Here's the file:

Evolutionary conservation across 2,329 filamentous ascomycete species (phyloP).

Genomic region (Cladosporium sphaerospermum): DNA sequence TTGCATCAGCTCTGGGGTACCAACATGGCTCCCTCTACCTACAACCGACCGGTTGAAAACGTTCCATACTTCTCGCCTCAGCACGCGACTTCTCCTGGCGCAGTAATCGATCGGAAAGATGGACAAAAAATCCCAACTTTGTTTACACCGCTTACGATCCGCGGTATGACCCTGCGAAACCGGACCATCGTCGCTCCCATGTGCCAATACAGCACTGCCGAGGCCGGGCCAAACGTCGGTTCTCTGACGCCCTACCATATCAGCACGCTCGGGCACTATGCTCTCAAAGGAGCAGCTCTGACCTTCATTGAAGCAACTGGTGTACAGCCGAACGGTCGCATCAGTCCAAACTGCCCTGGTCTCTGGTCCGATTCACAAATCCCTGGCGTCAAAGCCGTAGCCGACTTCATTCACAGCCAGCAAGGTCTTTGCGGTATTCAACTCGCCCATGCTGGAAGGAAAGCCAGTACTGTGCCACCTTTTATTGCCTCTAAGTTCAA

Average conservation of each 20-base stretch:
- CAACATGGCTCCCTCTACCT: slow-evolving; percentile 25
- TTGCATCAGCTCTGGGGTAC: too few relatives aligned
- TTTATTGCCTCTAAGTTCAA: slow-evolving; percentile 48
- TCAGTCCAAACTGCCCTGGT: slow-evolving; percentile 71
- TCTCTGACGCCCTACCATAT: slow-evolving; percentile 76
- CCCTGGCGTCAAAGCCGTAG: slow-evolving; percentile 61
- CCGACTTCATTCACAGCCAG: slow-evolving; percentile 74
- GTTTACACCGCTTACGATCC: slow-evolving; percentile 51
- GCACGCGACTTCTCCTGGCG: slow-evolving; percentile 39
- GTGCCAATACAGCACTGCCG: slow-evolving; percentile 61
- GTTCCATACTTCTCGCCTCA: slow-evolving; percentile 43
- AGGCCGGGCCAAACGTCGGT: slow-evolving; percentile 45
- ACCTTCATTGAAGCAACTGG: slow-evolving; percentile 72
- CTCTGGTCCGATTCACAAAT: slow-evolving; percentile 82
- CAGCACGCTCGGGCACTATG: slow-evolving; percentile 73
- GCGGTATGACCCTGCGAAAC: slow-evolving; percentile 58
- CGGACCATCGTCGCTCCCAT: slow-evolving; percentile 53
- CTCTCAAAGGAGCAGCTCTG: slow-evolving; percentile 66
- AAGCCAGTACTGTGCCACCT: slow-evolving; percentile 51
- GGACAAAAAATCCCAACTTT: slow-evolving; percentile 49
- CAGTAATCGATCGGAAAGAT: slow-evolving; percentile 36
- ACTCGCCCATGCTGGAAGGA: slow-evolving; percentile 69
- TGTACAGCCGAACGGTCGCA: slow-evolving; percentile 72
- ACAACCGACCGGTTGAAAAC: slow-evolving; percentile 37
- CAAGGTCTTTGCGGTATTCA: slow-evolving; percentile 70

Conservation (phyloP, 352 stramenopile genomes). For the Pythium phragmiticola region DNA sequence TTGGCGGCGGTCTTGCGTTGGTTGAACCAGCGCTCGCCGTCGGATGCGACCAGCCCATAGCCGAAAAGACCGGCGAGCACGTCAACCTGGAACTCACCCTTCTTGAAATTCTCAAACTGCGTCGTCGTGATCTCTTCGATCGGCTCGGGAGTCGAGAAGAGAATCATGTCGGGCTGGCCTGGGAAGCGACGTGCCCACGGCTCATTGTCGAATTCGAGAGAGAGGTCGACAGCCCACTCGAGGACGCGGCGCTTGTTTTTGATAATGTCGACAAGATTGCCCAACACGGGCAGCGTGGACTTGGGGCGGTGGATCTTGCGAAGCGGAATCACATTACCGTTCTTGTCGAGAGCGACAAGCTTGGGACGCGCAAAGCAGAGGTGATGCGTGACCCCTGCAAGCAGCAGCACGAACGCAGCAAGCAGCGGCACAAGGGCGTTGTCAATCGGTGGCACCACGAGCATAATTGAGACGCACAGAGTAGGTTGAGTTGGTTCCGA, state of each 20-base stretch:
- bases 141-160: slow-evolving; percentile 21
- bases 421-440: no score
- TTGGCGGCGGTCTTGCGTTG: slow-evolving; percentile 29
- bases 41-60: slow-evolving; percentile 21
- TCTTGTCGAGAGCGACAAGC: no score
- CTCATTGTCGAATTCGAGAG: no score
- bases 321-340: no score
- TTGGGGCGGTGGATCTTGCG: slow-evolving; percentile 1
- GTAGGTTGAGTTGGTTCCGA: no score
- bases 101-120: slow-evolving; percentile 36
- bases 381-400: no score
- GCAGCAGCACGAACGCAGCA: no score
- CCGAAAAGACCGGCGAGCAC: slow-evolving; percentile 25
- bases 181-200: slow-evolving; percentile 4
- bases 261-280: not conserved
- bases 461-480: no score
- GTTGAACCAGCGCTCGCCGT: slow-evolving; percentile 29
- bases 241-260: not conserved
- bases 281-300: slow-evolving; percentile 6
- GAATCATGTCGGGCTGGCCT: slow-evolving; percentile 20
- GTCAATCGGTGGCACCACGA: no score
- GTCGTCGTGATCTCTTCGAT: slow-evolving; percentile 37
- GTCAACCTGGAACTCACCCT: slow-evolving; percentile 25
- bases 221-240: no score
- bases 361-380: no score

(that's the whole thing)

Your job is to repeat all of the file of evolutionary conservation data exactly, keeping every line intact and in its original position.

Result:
Evolutionary conservation across 2,329 filamentous ascomycete species (phyloP).

Genomic region (Cladosporium sphaerospermum): DNA sequence TTGCATCAGCTCTGGGGTACCAACATGGCTCCCTCTACCTACAACCGACCGGTTGAAAACGTTCCATACTTCTCGCCTCAGCACGCGACTTCTCCTGGCGCAGTAATCGATCGGAAAGATGGACAAAAAATCCCAACTTTGTTTACACCGCTTACGATCCGCGGTATGACCCTGCGAAACCGGACCATCGTCGCTCCCATGTGCCAATACAGCACTGCCGAGGCCGGGCCAAACGTCGGTTCTCTGACGCCCTACCATATCAGCACGCTCGGGCACTATGCTCTCAAAGGAGCAGCTCTGACCTTCATTGAAGCAACTGGTGTACAGCCGAACGGTCGCATCAGTCCAAACTGCCCTGGTCTCTGGTCCGATTCACAAATCCCTGGCGTCAAAGCCGTAGCCGACTTCATTCACAGCCAGCAAGGTCTTTGCGGTATTCAACTCGCCCATGCTGGAAGGAAAGCCAGTACTGTGCCACCTTTTATTGCCTCTAAGTTCAA

Average conservation of each 20-base stretch:
- CAACATGGCTCCCTCTACCT: slow-evolving; percentile 25
- TTGCATCAGCTCTGGGGTAC: too few relatives aligned
- TTTATTGCCTCTAAGTTCAA: slow-evolving; percentile 48
- TCAGTCCAAACTGCCCTGGT: slow-evolving; percentile 71
- TCTCTGACGCCCTACCATAT: slow-evolving; percentile 76
- CCCTGGCGTCAAAGCCGTAG: slow-evolving; percentile 61
- CCGACTTCATTCACAGCCAG: slow-evolving; percentile 74
- GTTTACACCGCTTACGATCC: slow-evolving; percentile 51
- GCACGCGACTTCTCCTGGCG: slow-evolving; percentile 39
- GTGCCAATACAGCACTGCCG: slow-evolving; percentile 61
- GTTCCATACTTCTCGCCTCA: slow-evolving; percentile 43
- AGGCCGGGCCAAACGTCGGT: slow-evolving; percentile 45
- ACCTTCATTGAAGCAACTGG: slow-evolving; percentile 72
- CTCTGGTCCGATTCACAAAT: slow-evolving; percentile 82
- CAGCACGCTCGGGCACTATG: slow-evolving; percentile 73
- GCGGTATGACCCTGCGAAAC: slow-evolving; percentile 58
- CGGACCATCGTCGCTCCCAT: slow-evolving; percentile 53
- CTCTCAAAGGAGCAGCTCTG: slow-evolving; percentile 66
- AAGCCAGTACTGTGCCACCT: slow-evolving; percentile 51
- GGACAAAAAATCCCAACTTT: slow-evolving; percentile 49
- CAGTAATCGATCGGAAAGAT: slow-evolving; percentile 36
- ACTCGCCCATGCTGGAAGGA: slow-evolving; percentile 69
- TGTACAGCCGAACGGTCGCA: slow-evolving; percentile 72
- ACAACCGACCGGTTGAAAAC: slow-evolving; percentile 37
- CAAGGTCTTTGCGGTATTCA: slow-evolving; percentile 70

Conservation (phyloP, 352 stramenopile genomes). For the Pythium phragmiticola region DNA sequence TTGGCGGCGGTCTTGCGTTGGTTGAACCAGCGCTCGCCGTCGGATGCGACCAGCCCATAGCCGAAAAGACCGGCGAGCACGTCAACCTGGAACTCACCCTTCTTGAAATTCTCAAACTGCGTCGTCGTGATCTCTTCGATCGGCTCGGGAGTCGAGAAGAGAATCATGTCGGGCTGGCCTGGGAAGCGACGTGCCCACGGCTCATTGTCGAATTCGAGAGAGAGGTCGACAGCCCACTCGAGGACGCGGCGCTTGTTTTTGATAATGTCGACAAGATTGCCCAACACGGGCAGCGTGGACTTGGGGCGGTGGATCTTGCGAAGCGGAATCACATTACCGTTCTTGTCGAGAGCGACAAGCTTGGGACGCGCAAAGCAGAGGTGATGCGTGACCCCTGCAAGCAGCAGCACGAACGCAGCAAGCAGCGGCACAAGGGCGTTGTCAATCGGTGGCACCACGAGCATAATTGAGACGCACAGAGTAGGTTGAGTTGGTTCCGA, state of each 20-base stretch:
- bases 141-160: slow-evolving; percentile 21
- bases 421-440: no score
- TTGGCGGCGGTCTTGCGTTG: slow-evolving; percentile 29
- bases 41-60: slow-evolving; percentile 21
- TCTTGTCGAGAGCGACAAGC: no score
- CTCATTGTCGAATTCGAGAG: no score
- bases 321-340: no score
- TTGGGGCGGTGGATCTTGCG: slow-evolving; percentile 1
- GTAGGTTGAGTTGGTTCCGA: no score
- bases 101-120: slow-evolving; percentile 36
- bases 381-400: no score
- GCAGCAGCACGAACGCAGCA: no score
- CCGAAAAGACCGGCGAGCAC: slow-evolving; percentile 25
- bases 181-200: slow-evolving; percentile 4
- bases 261-280: not conserved
- bases 461-480: no score
- GTTGAACCAGCGCTCGCCGT: slow-evolving; percentile 29
- bases 241-260: not conserved
- bases 281-300: slow-evolving; percentile 6
- GAATCATGTCGGGCTGGCCT: slow-evolving; percentile 20
- GTCAATCGGTGGCACCACGA: no score
- GTCGTCGTGATCTCTTCGAT: slow-evolving; percentile 37
- GTCAACCTGGAACTCACCCT: slow-evolving; percentile 25
- bases 221-240: no score
- bases 361-380: no score